To extrapolate from the above quote, patients love healthcare providers they can trust. One way to earn the trust of your patients is by practicing with authenticity. What does that mean, exactly?
Change Lives by Supporting Chiropractic Research: Are You In?
The Palmer Center for Chiropractic Research (PCCR), in celebration of its 20th anniversary, has announced it is spearheading a fund-raising campaign to support chiropractic research.
The Short Leg Dilemma
When evaluating a new patient, it is common to note a relative shortening of one leg to the other. Some patients will even tell you they have one, and then pull out the store-bought heel lift they read about online.
Getting a YES: An Effective Strategy for Overcoming Patient Objections
Patients make more excuses for declining care from an acupuncturist than perhaps any other type of doctor. Various reasons hold them back from making a commitment to care.
Fish Oil: A Key Component of Positive Clinical Outcomes
Patients seem to be presenting with more complex problems, and many are responding to care more slowly or have completely unexpected results. Why?
Dorsiflexion Dysfunction: Evaluation & Manipulation Techniques
Almost every condition from the foot to the hip can be attributed to the inability to dorsiflex the ankle mortice and other joints that participate in dorsiflexion. Let's start by understanding normal versus abnormal dorsiflexion.
Healing Trauma: Cultivating Resilience and Presence Through Mindfulness, Part 2
In the last issue of Acupuncture Today, the first part of this article introduced the topic of trauma and resilience, and their relationship to the autonomic nervous system response and the concept of the spirit being grounded in the body, and suggested the importance of mindfulness as a tool for healing.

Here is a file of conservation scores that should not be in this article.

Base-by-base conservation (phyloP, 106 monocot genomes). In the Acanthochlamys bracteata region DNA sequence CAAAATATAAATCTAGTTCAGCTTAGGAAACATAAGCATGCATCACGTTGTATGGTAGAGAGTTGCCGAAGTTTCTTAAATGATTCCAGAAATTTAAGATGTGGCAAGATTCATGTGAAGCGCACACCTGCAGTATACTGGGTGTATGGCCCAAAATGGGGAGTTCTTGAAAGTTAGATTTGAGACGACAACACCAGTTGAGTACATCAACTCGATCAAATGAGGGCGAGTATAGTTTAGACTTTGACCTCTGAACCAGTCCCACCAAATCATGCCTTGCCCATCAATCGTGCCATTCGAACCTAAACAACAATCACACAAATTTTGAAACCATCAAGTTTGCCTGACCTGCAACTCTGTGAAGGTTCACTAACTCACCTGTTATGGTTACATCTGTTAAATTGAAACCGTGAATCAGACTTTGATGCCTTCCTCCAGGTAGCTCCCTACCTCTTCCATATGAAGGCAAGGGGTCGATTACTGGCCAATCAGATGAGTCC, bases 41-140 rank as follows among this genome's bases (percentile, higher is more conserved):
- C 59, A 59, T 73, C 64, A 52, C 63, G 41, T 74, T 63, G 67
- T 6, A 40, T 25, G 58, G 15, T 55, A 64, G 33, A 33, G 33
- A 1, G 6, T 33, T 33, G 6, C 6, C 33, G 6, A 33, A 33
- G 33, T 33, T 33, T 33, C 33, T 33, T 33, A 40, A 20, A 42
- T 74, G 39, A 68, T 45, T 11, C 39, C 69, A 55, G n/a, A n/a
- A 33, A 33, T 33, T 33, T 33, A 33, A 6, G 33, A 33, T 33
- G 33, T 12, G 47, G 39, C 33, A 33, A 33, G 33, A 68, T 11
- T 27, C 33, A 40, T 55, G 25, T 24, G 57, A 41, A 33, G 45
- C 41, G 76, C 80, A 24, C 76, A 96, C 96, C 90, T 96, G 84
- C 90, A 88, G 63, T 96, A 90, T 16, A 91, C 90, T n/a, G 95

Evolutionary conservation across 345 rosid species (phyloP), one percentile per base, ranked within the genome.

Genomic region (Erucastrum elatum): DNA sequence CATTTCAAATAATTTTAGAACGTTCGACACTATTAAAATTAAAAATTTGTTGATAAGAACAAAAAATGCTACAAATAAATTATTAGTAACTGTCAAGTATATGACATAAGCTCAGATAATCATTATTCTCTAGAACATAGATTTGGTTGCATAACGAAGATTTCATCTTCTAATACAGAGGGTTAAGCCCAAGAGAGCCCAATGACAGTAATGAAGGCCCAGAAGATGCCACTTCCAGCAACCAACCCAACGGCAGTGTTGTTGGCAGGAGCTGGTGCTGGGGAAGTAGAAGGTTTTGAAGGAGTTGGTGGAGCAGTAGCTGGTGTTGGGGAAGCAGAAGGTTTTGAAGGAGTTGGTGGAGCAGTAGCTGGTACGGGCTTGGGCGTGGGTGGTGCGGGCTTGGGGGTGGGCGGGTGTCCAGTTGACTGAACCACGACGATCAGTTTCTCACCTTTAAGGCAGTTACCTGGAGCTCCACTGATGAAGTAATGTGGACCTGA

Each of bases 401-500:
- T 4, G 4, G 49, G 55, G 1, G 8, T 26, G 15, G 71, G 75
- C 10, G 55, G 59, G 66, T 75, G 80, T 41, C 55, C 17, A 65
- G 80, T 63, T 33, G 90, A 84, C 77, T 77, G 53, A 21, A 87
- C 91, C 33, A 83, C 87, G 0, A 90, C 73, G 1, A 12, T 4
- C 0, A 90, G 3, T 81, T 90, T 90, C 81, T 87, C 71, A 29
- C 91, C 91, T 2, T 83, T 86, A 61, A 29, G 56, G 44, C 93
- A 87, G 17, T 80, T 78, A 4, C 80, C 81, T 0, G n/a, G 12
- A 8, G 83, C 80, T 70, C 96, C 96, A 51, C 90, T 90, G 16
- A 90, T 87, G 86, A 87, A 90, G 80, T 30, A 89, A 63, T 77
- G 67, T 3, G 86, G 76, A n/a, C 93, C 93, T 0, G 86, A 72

Improving Communication Between AOM and Biomedical Providers
How comfortable do you feel talking to Western medical providers? If you are like me, you may not feel as comfortable as you would like. Some of my interactions with MD's haven't been the fruitful steps toward integrative medicine for which I had hoped.
Nuts Reduce Risk of Heart Disease, Cancer and Other Health Problems
Several recent studies suggest regular consumption of nuts may provide a significant degree of protection against certain types of cancer, heart disease, possibly type 2 diabetes and some neurodegenerative diseases.
The New Age of Communication
In the age of technology, everyone, including the patient, is seeking faster, easier ways to communicate. With a wealth of social media, blogs, websites and videos, we are constantly barraged with information – to the point of overload.
The Food Conversation: Nutrition and Your Practice
It's morning and your first patient rolls in with a triple espresso steaming in one hand and a frazzled, desperate look in her eye. "You gotta help me, doc, I am constipated unless I drink one of these, and I am exhausted and anxious all the time."